We've seen enormous sales on the part of the Reserve Bank of Turkey. We know that the Reserve Bank of Venezuela has been a huge seller. The Venezuelans are probably down to dregs as far as their reserve holdings of gold are concerned, so there's probably not much selling to come from the Venezuelans. And I doubt the Turks are going to be an aggressive seller any further.
The forced sellers, for lack of a better term, have probably been sated. If you own 5% of your assets in gold, maybe you should raise that to 10%. To answer your question, gold is a far better buy than a sell—no ifs, ands or buts.
ETF.com: Meanwhile, oil is heading the other way. Brent is close to $80 and WTI is over $71. Do you think it’s more likely to hit $100 or $60 going forward?
Gartman: I think we're more than likely to hit $85; I'm not sure that we'll hit $100.
The Saudis said they’d accede to $80 crude oil. I don't think they were talking about Brent; I think they were talking about the OPEC basket itself. The OPEC basket is about $76-77 a barrel depending on which day one looks at it.
That means oil prices could go up $3-4 before they get to $80. Markets tend to overshoot in both directions—maybe that means the OPEC basket can go to $82. But are we going to see $100? I seriously doubt that.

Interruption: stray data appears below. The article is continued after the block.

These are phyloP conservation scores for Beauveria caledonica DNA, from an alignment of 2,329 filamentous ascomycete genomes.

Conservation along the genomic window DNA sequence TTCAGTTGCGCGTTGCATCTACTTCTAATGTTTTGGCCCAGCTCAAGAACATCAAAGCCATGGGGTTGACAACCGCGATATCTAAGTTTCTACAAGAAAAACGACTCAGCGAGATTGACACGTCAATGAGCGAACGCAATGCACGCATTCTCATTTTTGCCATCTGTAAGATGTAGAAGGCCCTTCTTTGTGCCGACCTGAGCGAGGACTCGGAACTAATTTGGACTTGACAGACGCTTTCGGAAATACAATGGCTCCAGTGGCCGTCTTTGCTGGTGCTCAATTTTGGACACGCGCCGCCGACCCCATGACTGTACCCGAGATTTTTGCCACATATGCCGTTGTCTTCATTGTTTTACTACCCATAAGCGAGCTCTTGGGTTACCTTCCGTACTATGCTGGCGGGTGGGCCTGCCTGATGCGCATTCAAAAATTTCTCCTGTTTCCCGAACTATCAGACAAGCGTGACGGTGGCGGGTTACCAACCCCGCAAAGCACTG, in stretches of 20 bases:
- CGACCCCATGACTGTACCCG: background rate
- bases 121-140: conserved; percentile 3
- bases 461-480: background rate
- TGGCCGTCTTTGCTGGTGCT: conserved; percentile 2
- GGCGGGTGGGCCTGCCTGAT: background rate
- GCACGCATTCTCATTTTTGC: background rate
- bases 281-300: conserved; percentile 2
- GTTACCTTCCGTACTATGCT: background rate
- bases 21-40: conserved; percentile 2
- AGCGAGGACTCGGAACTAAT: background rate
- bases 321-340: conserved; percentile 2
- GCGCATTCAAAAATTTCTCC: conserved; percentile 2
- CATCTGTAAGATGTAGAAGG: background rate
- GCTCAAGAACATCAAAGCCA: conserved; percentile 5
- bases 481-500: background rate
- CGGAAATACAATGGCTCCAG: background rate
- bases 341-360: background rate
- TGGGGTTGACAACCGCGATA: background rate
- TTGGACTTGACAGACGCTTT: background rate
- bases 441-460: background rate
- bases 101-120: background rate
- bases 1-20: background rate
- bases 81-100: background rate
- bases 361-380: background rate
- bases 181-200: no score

There are so many wells that have been drilled and capped in the U.S. that can come on line very quickly. We're starting to see fracking operations take place, strangely enough, even in the U.K. Can you believe that? And the Russians have barely scratched the surface as far as fracking is concerned. Fracking operations will escalate very quickly any time you get above $80-81 a barrel on the OPEC basket.
Are we likely to see $60? Not for quite a long period of time. Keep an eye on what the term structures are doing. The term structures continue to widen, the backwardations continue to expand. As long as the backwardations on crude futures—whether it's WTI, Brent or even Dubai crude—continue to widen, you can't be short of crude.